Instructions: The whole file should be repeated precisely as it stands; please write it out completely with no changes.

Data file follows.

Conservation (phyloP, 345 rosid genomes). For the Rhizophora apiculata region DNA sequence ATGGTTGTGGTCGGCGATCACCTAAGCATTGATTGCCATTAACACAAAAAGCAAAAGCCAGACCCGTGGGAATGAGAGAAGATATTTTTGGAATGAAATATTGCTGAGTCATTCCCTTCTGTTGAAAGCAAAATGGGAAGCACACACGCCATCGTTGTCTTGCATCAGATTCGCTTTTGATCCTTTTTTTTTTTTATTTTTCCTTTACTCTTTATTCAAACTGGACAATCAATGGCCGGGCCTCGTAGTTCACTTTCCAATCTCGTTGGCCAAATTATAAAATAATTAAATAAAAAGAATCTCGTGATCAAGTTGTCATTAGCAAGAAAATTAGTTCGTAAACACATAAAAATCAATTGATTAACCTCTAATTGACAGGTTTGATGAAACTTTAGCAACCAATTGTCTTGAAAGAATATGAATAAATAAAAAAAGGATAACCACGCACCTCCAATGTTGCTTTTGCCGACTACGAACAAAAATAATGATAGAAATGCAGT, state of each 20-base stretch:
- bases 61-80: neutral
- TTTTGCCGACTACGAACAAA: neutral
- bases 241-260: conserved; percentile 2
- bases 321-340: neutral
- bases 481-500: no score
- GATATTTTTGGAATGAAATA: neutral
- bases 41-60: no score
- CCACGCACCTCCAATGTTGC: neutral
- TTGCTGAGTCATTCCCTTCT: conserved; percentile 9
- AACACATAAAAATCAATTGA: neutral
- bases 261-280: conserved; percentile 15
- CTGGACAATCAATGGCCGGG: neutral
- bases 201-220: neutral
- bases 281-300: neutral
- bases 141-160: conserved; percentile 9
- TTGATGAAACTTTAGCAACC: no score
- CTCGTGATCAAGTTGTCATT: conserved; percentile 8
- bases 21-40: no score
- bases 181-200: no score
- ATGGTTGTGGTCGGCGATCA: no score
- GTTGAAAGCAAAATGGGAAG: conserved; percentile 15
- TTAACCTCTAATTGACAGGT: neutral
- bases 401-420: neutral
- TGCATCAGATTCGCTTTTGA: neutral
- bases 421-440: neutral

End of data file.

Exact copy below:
Conservation (phyloP, 345 rosid genomes). For the Rhizophora apiculata region DNA sequence ATGGTTGTGGTCGGCGATCACCTAAGCATTGATTGCCATTAACACAAAAAGCAAAAGCCAGACCCGTGGGAATGAGAGAAGATATTTTTGGAATGAAATATTGCTGAGTCATTCCCTTCTGTTGAAAGCAAAATGGGAAGCACACACGCCATCGTTGTCTTGCATCAGATTCGCTTTTGATCCTTTTTTTTTTTTATTTTTCCTTTACTCTTTATTCAAACTGGACAATCAATGGCCGGGCCTCGTAGTTCACTTTCCAATCTCGTTGGCCAAATTATAAAATAATTAAATAAAAAGAATCTCGTGATCAAGTTGTCATTAGCAAGAAAATTAGTTCGTAAACACATAAAAATCAATTGATTAACCTCTAATTGACAGGTTTGATGAAACTTTAGCAACCAATTGTCTTGAAAGAATATGAATAAATAAAAAAAGGATAACCACGCACCTCCAATGTTGCTTTTGCCGACTACGAACAAAAATAATGATAGAAATGCAGT, state of each 20-base stretch:
- bases 61-80: neutral
- TTTTGCCGACTACGAACAAA: neutral
- bases 241-260: conserved; percentile 2
- bases 321-340: neutral
- bases 481-500: no score
- GATATTTTTGGAATGAAATA: neutral
- bases 41-60: no score
- CCACGCACCTCCAATGTTGC: neutral
- TTGCTGAGTCATTCCCTTCT: conserved; percentile 9
- AACACATAAAAATCAATTGA: neutral
- bases 261-280: conserved; percentile 15
- CTGGACAATCAATGGCCGGG: neutral
- bases 201-220: neutral
- bases 281-300: neutral
- bases 141-160: conserved; percentile 9
- TTGATGAAACTTTAGCAACC: no score
- CTCGTGATCAAGTTGTCATT: conserved; percentile 8
- bases 21-40: no score
- bases 181-200: no score
- ATGGTTGTGGTCGGCGATCA: no score
- GTTGAAAGCAAAATGGGAAG: conserved; percentile 15
- TTAACCTCTAATTGACAGGT: neutral
- bases 401-420: neutral
- TGCATCAGATTCGCTTTTGA: neutral
- bases 421-440: neutral